Strengthening the spice value chain and improving market access
The project aims to boost exports of safe and high-quality Indian spices, by addressing key food safety challenges along selected spice value chains. The project is expected to benefit small-scale producers, especially those from marginalized communities, and improve consumer health and livelihoods.
An article on the project was published in The Economic Times on 18 May 2019.
Poverty remains a major challenge in India, a fast-growing economy, where rural population is highly affected by poverty, relying mainly on agriculture for living. Over 60% of Indian population is directly or indirectly involved in farming. Given India's diverse agro-climatic zones, there is great potential to use agriculture to boost development in rural areas, expand exports and reduce poverty.
India is an important producer and exporter of spices, with over 3 million metric tons annual production and opportunities to expand exports. Food safety challenges have been causing alerts and border rejections by importing countries including Australia, Japan, USA and the EU. Capacity gaps remain on food safety and hygiene practices and many exporters are unable to meet the requirements of destination markets, especially in terms of aflatoxin and pesticide residues. As a result, exports have been oriented towards the Middle East where the spice prices are significantly lower, leading to loses of potential revenues.
The project aims to improve food safety and quality in cumin, fennel, coriander and black pepper, to increase export competitiveness. The focus will be on supporting poor producers, especially those from marginalized communities, who are excluded from formal value chains. Around 1,200 farmers and 50 other value chain actors will be helped to produce safe spices, which will lead to higher prices and, as a result, boost wages and incomes. The project is promoting women’s equal participation, including for women harvesters, by improving food safety practices with training on good agricultural and hygiene practices.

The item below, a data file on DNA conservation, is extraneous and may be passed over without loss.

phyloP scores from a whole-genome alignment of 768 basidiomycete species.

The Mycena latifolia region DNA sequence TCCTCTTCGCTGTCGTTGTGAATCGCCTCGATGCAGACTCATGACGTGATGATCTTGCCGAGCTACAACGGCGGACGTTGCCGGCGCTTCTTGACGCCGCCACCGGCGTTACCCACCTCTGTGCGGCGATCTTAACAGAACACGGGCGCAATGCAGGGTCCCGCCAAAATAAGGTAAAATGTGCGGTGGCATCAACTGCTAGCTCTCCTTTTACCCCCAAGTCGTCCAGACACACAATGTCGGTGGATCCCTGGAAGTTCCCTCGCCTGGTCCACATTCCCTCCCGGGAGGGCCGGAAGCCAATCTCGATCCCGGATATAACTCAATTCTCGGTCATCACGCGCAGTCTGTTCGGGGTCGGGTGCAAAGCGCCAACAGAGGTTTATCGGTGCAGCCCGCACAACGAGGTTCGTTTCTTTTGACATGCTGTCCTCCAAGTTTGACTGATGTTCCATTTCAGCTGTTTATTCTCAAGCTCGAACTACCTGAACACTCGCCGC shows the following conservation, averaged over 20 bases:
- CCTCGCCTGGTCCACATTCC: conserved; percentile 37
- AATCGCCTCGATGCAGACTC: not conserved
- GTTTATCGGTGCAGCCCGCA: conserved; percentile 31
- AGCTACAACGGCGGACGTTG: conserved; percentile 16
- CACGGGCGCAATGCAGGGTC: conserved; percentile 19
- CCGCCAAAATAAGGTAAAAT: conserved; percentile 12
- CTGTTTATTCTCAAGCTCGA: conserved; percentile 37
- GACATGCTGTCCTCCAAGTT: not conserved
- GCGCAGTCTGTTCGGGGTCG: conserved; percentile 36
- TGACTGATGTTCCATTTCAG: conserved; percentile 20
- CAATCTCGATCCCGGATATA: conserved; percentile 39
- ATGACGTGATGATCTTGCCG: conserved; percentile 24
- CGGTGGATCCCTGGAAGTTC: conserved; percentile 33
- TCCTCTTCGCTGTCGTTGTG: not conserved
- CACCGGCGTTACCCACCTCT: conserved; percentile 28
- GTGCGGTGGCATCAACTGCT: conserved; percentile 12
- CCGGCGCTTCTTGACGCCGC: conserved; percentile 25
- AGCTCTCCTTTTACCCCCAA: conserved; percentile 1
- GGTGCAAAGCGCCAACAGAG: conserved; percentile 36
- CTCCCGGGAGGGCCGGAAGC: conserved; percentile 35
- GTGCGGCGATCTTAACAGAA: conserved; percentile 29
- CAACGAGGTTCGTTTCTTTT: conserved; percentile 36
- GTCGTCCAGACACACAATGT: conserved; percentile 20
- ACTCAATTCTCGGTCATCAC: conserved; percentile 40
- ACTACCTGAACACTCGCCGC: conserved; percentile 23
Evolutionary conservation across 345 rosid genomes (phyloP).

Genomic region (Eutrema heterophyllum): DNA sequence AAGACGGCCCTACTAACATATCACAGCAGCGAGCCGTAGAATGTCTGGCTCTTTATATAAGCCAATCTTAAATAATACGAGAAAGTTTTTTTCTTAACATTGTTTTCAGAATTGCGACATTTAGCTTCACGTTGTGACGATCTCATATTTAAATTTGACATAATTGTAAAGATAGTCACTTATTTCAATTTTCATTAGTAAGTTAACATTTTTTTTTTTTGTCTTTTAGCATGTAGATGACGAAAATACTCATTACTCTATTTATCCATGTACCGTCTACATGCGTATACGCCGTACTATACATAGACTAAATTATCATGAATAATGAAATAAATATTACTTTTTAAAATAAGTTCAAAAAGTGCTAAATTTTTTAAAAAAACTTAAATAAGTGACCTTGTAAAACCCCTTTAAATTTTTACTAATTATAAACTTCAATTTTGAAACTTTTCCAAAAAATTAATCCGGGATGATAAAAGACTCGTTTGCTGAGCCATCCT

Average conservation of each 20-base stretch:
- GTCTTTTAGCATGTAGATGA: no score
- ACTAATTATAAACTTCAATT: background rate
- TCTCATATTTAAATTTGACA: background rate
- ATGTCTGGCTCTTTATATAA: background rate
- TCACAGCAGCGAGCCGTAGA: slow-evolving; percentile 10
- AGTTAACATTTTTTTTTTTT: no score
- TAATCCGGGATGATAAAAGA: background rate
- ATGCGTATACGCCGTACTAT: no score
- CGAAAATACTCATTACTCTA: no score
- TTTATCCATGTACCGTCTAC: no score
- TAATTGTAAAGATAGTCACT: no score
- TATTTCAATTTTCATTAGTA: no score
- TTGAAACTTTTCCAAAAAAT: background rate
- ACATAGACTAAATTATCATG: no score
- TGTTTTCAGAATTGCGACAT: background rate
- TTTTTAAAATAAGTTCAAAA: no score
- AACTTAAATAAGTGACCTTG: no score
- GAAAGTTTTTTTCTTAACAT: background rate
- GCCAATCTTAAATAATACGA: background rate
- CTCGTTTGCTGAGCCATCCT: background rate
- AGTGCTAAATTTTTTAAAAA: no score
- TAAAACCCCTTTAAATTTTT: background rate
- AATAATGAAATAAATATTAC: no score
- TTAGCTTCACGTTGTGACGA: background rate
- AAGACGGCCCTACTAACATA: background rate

This project results from an STDF Project Preparation Grant (STDF/PPG/517).
The project will target food safety issues in the production, post-harvesting, processing and trading of select spices. It will build the capacities of stakeholders and small-holder farmers to implement Good Hygienic Practices (GHP) and Good Agricultural Practices (GAP), Good Manufacturing Practices (GMP) - and improve safety managements systems to meet international SPS requirements. The implementation of food safety and hygienic practices throughout the production and manufacturing phases are expected to reduce microbiological contamination as well as pathogens, aflatoxin levels and improve cleanness of products.
Key capacity building resources will be developed, including 4 Packages of Practices (POPs) for each spice, linked with certification requirements and specific import market requirements (EU, USA and Japan); standardized training modules based on POPs; and communication material. It is expected that upto 60 persons will be trained through the Trainings of Trainers (ToT) programme and around 1,200 farmers and 50 other value chain stakeholders will be trained on internal control systems (ICS), GHP, GMP, GAP, HACCP, organic certification, documentation and record management.
The capacity of farmers and other value chain actors will be further enhanced through the establishment of Farmer Producer Organizations (FPO) and the improvement of the already existing ones. The FPOs will be strengthened at the community level to improve the production and the use of value added technologies. With the support of ITDA, nurseries will be developed and seedlings will be provided to farmers (only for black pepper).
Results and lessons learned will be disseminated further through study visits of farmers to different farms as well as through communication and awareness raising materials such as street plays, posters and TV programmes.
Connecting the spices' value chains with international buyers
The project will upgrade linkages along the value chains and with buyers through an electronic portal, "E-spice Bazaar". The four spices will be included in the online portal, facilitating the matchmaking of farmers with national, regional and global buyers. SPS requirements of key buyers will be available on the portal.
With the support of Spices Board, an international trade fair will be organised for black pepper. Various branding, advertising and marketing activities will be carried out for organic/GAP certified seed spices.
Strengthening the laboratory network
Based on the results of a laboratory capacity mapping exercise in different districts and states, laboratories will be approved by Spices Board for testing spices and parameters. A National Contaminant and Residue Monitoring Programme (NCRCP) for spices will be developed and implemented. The testing to be carried out will serve to validate the developed POPs and focus on implementation of a preventive approach in terms of good practices.